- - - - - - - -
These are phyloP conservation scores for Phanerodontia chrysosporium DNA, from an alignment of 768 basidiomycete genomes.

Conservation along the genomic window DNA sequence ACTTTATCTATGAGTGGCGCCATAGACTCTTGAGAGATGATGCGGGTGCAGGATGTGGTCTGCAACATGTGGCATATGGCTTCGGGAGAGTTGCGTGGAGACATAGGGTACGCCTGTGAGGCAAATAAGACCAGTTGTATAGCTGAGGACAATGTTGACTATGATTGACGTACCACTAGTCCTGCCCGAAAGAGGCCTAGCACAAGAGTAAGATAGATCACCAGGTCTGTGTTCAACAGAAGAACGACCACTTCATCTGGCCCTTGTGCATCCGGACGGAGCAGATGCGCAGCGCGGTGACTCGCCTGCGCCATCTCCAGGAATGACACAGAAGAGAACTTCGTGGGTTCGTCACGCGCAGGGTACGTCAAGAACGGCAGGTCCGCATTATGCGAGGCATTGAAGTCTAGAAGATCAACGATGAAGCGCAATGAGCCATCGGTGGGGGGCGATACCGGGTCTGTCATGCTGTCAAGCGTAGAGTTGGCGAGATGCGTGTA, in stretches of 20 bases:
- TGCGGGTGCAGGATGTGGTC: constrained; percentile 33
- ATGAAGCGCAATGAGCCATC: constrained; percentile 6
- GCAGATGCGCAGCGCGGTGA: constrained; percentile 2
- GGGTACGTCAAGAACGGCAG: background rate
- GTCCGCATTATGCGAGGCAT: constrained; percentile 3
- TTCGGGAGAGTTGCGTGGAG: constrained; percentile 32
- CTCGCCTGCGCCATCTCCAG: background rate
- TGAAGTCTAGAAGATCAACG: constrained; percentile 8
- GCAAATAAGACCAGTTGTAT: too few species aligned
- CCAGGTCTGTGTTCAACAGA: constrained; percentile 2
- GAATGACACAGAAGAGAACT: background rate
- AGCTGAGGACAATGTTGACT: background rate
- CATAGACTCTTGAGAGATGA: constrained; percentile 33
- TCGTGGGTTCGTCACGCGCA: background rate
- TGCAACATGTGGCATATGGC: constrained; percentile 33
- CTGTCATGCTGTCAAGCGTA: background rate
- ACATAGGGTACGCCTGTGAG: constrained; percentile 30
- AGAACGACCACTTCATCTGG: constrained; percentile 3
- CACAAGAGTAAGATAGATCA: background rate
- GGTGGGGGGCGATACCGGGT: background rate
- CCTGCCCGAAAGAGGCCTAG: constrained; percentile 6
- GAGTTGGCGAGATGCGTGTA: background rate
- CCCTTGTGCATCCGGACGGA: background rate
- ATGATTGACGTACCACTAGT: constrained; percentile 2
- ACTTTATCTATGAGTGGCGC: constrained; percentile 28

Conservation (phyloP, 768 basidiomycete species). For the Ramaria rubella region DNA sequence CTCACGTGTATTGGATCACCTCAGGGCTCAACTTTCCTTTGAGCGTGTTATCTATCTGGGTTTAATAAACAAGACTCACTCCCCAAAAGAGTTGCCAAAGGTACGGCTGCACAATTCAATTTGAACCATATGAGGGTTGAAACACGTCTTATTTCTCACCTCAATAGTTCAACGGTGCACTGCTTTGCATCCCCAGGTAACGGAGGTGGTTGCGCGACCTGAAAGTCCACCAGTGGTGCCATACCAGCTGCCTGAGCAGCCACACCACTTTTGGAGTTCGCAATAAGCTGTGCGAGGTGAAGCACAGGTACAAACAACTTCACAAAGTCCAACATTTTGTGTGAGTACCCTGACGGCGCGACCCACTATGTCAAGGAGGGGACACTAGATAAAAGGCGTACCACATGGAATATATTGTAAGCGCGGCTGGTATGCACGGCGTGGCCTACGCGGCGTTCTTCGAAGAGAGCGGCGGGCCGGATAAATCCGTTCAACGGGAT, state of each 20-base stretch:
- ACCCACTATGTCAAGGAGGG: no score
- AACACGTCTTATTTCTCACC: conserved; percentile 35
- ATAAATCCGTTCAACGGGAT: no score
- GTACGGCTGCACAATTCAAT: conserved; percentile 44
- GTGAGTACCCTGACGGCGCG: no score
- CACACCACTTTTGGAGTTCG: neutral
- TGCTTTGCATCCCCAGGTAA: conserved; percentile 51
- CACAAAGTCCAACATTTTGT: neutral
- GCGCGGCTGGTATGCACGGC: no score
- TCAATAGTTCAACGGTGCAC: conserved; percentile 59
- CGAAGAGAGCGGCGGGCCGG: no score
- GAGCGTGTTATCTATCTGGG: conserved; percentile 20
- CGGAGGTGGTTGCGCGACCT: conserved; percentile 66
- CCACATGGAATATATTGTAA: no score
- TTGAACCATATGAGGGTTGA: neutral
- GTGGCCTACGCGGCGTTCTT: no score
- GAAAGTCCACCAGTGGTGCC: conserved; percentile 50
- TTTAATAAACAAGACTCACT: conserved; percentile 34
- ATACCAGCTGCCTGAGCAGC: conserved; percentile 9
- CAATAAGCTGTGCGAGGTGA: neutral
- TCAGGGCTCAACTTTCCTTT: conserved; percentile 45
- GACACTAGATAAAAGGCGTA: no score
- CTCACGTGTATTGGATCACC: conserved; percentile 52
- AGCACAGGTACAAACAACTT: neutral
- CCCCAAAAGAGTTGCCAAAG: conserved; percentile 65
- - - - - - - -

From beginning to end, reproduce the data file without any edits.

These are phyloP conservation scores for Phanerodontia chrysosporium DNA, from an alignment of 768 basidiomycete genomes.

Conservation along the genomic window DNA sequence ACTTTATCTATGAGTGGCGCCATAGACTCTTGAGAGATGATGCGGGTGCAGGATGTGGTCTGCAACATGTGGCATATGGCTTCGGGAGAGTTGCGTGGAGACATAGGGTACGCCTGTGAGGCAAATAAGACCAGTTGTATAGCTGAGGACAATGTTGACTATGATTGACGTACCACTAGTCCTGCCCGAAAGAGGCCTAGCACAAGAGTAAGATAGATCACCAGGTCTGTGTTCAACAGAAGAACGACCACTTCATCTGGCCCTTGTGCATCCGGACGGAGCAGATGCGCAGCGCGGTGACTCGCCTGCGCCATCTCCAGGAATGACACAGAAGAGAACTTCGTGGGTTCGTCACGCGCAGGGTACGTCAAGAACGGCAGGTCCGCATTATGCGAGGCATTGAAGTCTAGAAGATCAACGATGAAGCGCAATGAGCCATCGGTGGGGGGCGATACCGGGTCTGTCATGCTGTCAAGCGTAGAGTTGGCGAGATGCGTGTA, in stretches of 20 bases:
- TGCGGGTGCAGGATGTGGTC: constrained; percentile 33
- ATGAAGCGCAATGAGCCATC: constrained; percentile 6
- GCAGATGCGCAGCGCGGTGA: constrained; percentile 2
- GGGTACGTCAAGAACGGCAG: background rate
- GTCCGCATTATGCGAGGCAT: constrained; percentile 3
- TTCGGGAGAGTTGCGTGGAG: constrained; percentile 32
- CTCGCCTGCGCCATCTCCAG: background rate
- TGAAGTCTAGAAGATCAACG: constrained; percentile 8
- GCAAATAAGACCAGTTGTAT: too few species aligned
- CCAGGTCTGTGTTCAACAGA: constrained; percentile 2
- GAATGACACAGAAGAGAACT: background rate
- AGCTGAGGACAATGTTGACT: background rate
- CATAGACTCTTGAGAGATGA: constrained; percentile 33
- TCGTGGGTTCGTCACGCGCA: background rate
- TGCAACATGTGGCATATGGC: constrained; percentile 33
- CTGTCATGCTGTCAAGCGTA: background rate
- ACATAGGGTACGCCTGTGAG: constrained; percentile 30
- AGAACGACCACTTCATCTGG: constrained; percentile 3
- CACAAGAGTAAGATAGATCA: background rate
- GGTGGGGGGCGATACCGGGT: background rate
- CCTGCCCGAAAGAGGCCTAG: constrained; percentile 6
- GAGTTGGCGAGATGCGTGTA: background rate
- CCCTTGTGCATCCGGACGGA: background rate
- ATGATTGACGTACCACTAGT: constrained; percentile 2
- ACTTTATCTATGAGTGGCGC: constrained; percentile 28

Conservation (phyloP, 768 basidiomycete species). For the Ramaria rubella region DNA sequence CTCACGTGTATTGGATCACCTCAGGGCTCAACTTTCCTTTGAGCGTGTTATCTATCTGGGTTTAATAAACAAGACTCACTCCCCAAAAGAGTTGCCAAAGGTACGGCTGCACAATTCAATTTGAACCATATGAGGGTTGAAACACGTCTTATTTCTCACCTCAATAGTTCAACGGTGCACTGCTTTGCATCCCCAGGTAACGGAGGTGGTTGCGCGACCTGAAAGTCCACCAGTGGTGCCATACCAGCTGCCTGAGCAGCCACACCACTTTTGGAGTTCGCAATAAGCTGTGCGAGGTGAAGCACAGGTACAAACAACTTCACAAAGTCCAACATTTTGTGTGAGTACCCTGACGGCGCGACCCACTATGTCAAGGAGGGGACACTAGATAAAAGGCGTACCACATGGAATATATTGTAAGCGCGGCTGGTATGCACGGCGTGGCCTACGCGGCGTTCTTCGAAGAGAGCGGCGGGCCGGATAAATCCGTTCAACGGGAT, state of each 20-base stretch:
- ACCCACTATGTCAAGGAGGG: no score
- AACACGTCTTATTTCTCACC: conserved; percentile 35
- ATAAATCCGTTCAACGGGAT: no score
- GTACGGCTGCACAATTCAAT: conserved; percentile 44
- GTGAGTACCCTGACGGCGCG: no score
- CACACCACTTTTGGAGTTCG: neutral
- TGCTTTGCATCCCCAGGTAA: conserved; percentile 51
- CACAAAGTCCAACATTTTGT: neutral
- GCGCGGCTGGTATGCACGGC: no score
- TCAATAGTTCAACGGTGCAC: conserved; percentile 59
- CGAAGAGAGCGGCGGGCCGG: no score
- GAGCGTGTTATCTATCTGGG: conserved; percentile 20
- CGGAGGTGGTTGCGCGACCT: conserved; percentile 66
- CCACATGGAATATATTGTAA: no score
- TTGAACCATATGAGGGTTGA: neutral
- GTGGCCTACGCGGCGTTCTT: no score
- GAAAGTCCACCAGTGGTGCC: conserved; percentile 50
- TTTAATAAACAAGACTCACT: conserved; percentile 34
- ATACCAGCTGCCTGAGCAGC: conserved; percentile 9
- CAATAAGCTGTGCGAGGTGA: neutral
- TCAGGGCTCAACTTTCCTTT: conserved; percentile 45
- GACACTAGATAAAAGGCGTA: no score
- CTCACGTGTATTGGATCACC: conserved; percentile 52
- AGCACAGGTACAAACAACTT: neutral
- CCCCAAAAGAGTTGCCAAAG: conserved; percentile 65